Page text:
This subproject is one of many research subprojects utilizing the resources provided by a Center grant funded by NIH/NCRR. Primary support for the subproject and the subproject's principal investigator may have been provided by other sources, including other NIH sources. The Total Cost listed for the subproject likely represents the estimated amount of Center infrastructure utilized by the subproject, not direct funding provided by the NCRR grant to the subproject or subproject staff. Notch signaling plays a key role in the normal development of many tissues and cell types through diverse effects on cell fate decision, stem cell renewal, differentiation, survival, and proliferation.1 Notch signaling has been implicated in tumorigenesis.2 After activation by ligand binding, the Notch proteins are proteolytically cleaved in two steps by TNFa-converting enzyme and ?-secretase complex, releasing the active form called intracellular Notch (ICN), which modulates the expression of key proliferationand differentiation-specific genes.Notch signaling is aberrantly activated in a variety of human cancers, including solid tumors and hematological malignancies, in particular T-cell leukemia (T-ALL). Relevant to pediatric cancer, altered Notch signaling is observed in osteosarcoma, gliomas, medulloblastomas,ependymoma, and hematological malignancies. One emerging strategy to inhibit Notch signaling is the use of -secretase inhibitors (GSIs), which prevent Notch receptor activation cleavage.RO4929097 is an orally administered small molecule that is a potent and selective GSI. In preclinical studies, RO4929097 showed antitumor activity on an intermittent or daily schedule. This Phase I study will first evaluate the safety and pharmacokinetics of RO4929097 administered orally to children with relapsed/refractory solid tumors including CNS tumors, or lymphoma (part 1) on 2 schedules: once daily on a 3 day on/4 day off weekly schedule (schedule A) and once daily for 5 consecutive days weekly schedule (schedule B). The starting dose of RO4929097 for schedule A will be the equivalent in mg/m2 of the target Phase 2 dose in mg for schedule A in adults, and for schedule B, the equivalent to the weekly dose of schedule A divided over 5 days. One cycle will be 28 days in duration. In absence of progressive disease or unacceptable treatment-related toxicity, patients may continue therapy up to a total of 24 cycles. One of the major challenges in clinical development of GSIs is the potential untoward side effects on the gastrointestinal tract. Based on preclinical data suggesting that corticosteroids may ameliorate gastrointestinal toxicity (i.e., diarrhea) and increase anti-tumor activity, we will next evaluate at least one of the schedules with concomitant dexamethasone in children with solid tumors including CNS tumors, or lymphoma (part 2). After the MTD of RO4929097 plus dexamethasone has been identified, the study will begin enrollment of patients with relapsed-refractory T-ALL (part 3) to obtain initial efficacy data on RO4929097 in combination with dexamethasone in this patient population. In addition, the study includes correlative studies to study the effect of RO4929097 on components of the Notch signaling pathway in PBMCs and/or T-ALL blasts, to examine archival tumor samples for expression or amplification of target molecules, and to preliminarily assess changes after treatment using FDG PET imaging.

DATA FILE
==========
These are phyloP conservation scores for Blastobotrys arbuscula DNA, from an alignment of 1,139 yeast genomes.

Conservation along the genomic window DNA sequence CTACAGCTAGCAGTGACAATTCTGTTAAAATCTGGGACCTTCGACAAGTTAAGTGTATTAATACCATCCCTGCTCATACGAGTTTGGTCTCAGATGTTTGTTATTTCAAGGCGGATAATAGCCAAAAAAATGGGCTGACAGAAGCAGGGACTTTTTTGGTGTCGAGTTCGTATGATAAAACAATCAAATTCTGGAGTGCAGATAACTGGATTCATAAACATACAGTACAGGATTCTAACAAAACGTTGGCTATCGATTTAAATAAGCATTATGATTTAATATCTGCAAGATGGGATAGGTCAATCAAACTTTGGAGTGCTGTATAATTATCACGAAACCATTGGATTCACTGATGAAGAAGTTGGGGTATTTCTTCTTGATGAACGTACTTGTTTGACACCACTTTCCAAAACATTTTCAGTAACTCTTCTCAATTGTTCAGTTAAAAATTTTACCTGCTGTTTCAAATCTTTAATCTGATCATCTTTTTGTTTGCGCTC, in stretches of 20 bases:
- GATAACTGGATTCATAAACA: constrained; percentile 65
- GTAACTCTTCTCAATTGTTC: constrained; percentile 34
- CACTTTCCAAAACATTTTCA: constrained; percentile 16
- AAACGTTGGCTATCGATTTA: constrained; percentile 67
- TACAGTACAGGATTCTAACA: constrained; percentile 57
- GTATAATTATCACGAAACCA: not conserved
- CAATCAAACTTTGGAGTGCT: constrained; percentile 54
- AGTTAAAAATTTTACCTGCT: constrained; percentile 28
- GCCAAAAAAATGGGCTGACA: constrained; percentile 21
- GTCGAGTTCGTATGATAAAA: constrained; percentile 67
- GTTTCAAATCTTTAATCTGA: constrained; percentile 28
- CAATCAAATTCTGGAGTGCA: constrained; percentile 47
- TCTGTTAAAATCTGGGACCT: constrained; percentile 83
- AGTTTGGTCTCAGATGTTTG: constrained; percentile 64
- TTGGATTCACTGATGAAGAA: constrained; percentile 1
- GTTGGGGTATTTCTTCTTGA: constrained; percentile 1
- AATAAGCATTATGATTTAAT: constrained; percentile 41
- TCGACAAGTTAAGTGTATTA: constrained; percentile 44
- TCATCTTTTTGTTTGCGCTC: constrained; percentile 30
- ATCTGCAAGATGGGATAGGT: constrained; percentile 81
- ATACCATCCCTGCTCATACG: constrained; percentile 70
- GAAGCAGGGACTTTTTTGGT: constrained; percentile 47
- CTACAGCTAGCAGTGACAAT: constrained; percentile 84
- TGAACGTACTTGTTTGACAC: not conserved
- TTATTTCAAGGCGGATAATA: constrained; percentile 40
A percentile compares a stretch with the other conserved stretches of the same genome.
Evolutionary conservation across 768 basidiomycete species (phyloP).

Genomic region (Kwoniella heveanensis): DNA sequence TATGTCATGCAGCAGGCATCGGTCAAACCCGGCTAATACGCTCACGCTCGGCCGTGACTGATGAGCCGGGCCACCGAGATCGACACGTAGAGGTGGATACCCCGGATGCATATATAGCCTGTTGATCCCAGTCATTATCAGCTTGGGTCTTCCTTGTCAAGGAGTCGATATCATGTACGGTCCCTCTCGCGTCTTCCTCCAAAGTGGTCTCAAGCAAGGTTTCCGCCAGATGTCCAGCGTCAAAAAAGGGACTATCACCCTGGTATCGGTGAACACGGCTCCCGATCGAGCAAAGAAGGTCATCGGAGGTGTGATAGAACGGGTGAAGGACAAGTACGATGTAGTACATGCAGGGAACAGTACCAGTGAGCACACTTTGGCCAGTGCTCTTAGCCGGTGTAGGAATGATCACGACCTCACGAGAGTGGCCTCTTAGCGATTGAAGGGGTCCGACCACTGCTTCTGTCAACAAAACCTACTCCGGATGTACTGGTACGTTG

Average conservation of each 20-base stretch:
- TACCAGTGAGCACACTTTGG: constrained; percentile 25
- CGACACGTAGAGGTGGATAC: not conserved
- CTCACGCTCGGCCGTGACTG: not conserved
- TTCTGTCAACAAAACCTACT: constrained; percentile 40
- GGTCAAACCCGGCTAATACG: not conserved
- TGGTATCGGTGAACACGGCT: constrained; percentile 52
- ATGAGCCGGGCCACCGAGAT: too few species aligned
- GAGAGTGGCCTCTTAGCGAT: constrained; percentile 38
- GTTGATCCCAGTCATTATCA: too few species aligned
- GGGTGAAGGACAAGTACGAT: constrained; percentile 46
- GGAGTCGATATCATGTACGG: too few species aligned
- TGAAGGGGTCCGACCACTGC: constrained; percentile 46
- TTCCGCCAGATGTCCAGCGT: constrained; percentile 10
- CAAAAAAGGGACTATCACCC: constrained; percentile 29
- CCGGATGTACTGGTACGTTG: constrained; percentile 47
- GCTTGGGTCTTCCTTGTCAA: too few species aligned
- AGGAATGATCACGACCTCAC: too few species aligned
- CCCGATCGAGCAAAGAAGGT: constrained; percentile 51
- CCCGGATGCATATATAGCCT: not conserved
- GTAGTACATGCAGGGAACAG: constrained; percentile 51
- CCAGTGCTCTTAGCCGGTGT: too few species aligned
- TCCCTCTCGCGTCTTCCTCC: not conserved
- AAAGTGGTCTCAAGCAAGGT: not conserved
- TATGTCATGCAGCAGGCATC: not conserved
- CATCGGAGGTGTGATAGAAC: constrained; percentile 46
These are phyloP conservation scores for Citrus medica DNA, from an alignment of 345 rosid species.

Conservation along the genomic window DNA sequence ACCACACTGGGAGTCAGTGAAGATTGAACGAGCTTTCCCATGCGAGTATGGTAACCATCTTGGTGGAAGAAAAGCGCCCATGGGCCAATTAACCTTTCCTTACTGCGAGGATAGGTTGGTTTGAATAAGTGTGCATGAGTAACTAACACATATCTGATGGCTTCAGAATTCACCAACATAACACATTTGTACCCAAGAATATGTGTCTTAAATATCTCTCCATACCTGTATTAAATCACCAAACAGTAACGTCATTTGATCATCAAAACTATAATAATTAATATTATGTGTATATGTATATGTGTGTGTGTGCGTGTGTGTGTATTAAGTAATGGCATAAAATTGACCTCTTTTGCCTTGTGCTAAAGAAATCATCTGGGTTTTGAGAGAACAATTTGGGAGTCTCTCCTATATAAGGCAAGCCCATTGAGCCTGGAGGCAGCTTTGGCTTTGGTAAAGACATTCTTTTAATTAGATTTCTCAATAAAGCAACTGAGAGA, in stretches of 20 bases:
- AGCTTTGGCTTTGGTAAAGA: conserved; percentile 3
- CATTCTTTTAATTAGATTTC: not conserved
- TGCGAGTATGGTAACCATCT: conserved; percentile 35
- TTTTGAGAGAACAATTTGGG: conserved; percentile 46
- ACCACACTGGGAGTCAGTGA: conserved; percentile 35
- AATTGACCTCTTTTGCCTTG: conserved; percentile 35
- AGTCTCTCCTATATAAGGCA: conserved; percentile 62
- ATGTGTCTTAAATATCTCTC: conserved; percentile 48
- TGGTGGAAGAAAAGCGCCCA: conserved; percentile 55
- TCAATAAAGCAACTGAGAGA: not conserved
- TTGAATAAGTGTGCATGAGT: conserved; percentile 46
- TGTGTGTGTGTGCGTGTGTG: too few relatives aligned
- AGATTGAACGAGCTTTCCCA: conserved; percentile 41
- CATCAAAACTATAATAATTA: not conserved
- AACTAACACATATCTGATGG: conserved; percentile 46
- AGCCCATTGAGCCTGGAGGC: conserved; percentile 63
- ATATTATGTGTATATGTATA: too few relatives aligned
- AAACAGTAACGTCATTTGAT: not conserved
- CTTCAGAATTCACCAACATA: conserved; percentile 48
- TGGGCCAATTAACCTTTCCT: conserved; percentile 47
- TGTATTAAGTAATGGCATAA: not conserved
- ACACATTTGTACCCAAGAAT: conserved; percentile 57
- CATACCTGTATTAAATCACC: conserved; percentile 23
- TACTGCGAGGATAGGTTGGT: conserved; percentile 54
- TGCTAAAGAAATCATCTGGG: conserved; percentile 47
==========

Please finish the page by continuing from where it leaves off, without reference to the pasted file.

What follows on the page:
Agency
National Institute of Health (NIH)
Institute
National Center for Research Resources (NCRR)
Type
General Clinical Research Centers Program (M01)
Project #
5M01RR000188-47
Application #
8356757
Study Section
National Center for Research Resources Initial Review Group (RIRG)
Project Start
2010-12-01
Project End
2011-11-30
Budget Start
2010-12-01
Budget End
2011-11-30
Support Year
47
Fiscal Year
2011
Total Cost
$4,749
Indirect Cost
Name
Baylor College of Medicine
Department
Pediatrics
Type
Schools of Medicine
DUNS #
051113330
City
Houston
State
TX
Country
United States
Zip Code
77030
Lanzieri, T M; Leung, J; Caviness, A C et al. (2017) Long-term outcomes of children with symptomatic congenital cytomegalovirus disease. J Perinatol 37:875-880
El-Hattab, Ayman W; Zarante, Ana Maria; Almannai, Mohammed et al. (2017) Therapies for mitochondrial diseases and current clinical trials. Mol Genet Metab 122:1-9
Jin, Haoxing Douglas; Demmler-Harrison, Gail J; Coats, David K et al. (2017) Long-term Visual and Ocular Sequelae in Patients With Congenital Cytomegalovirus Infection. Pediatr Infect Dis J 36:877-882
Zeller, Meg H; Washington, Gia A; Mitchell, James E et al. (2017) Alcohol use risk in adolescents 2 years after bariatric surgery. Surg Obes Relat Dis 13:85-94
Wattacheril, Julia; Lavine, Joel E; Chalasani, Naga P et al. (2017) Genome-Wide Associations Related to Hepatic Histology in Nonalcoholic Fatty Liver Disease in Hispanic Boys. J Pediatr 190:100-107.e2
Zimmerman, Emily; Lau, Chantal (2017) The Development of the Mother-Infant Mutualistic Screening Scale. J Pediatr Mother Care 2:
Thakur, Neeta; Barcelo, Nicolas E; Borrell, Luisa N et al. (2017) Perceived Discrimination Associated With Asthma and Related Outcomes in Minority Youth: The GALA II and SAGE II Studies. Chest 151:804-812
Jenkins, Todd M; Boyce, Tawny W; Ralph Buncher, C et al. (2017) Accuracy of Self-Reported Weight Among Adolescent and Young Adults Following Bariatric Surgery. Obes Surg 27:1529-1532
Lopez, Adriana S; Lanzieri, Tatiana M; Claussen, Angelika H et al. (2017) Intelligence and Academic Achievement With Asymptomatic Congenital Cytomegalovirus Infection. Pediatrics 140:
El-Hattab, Ayman W; Almannai, Mohammed; Scaglia, Fernando (2017) Arginine and citrulline for the treatment of MELAS syndrome. J Inborn Errors Metab Screen 5:

Showing the most recent 10 out of 453 publications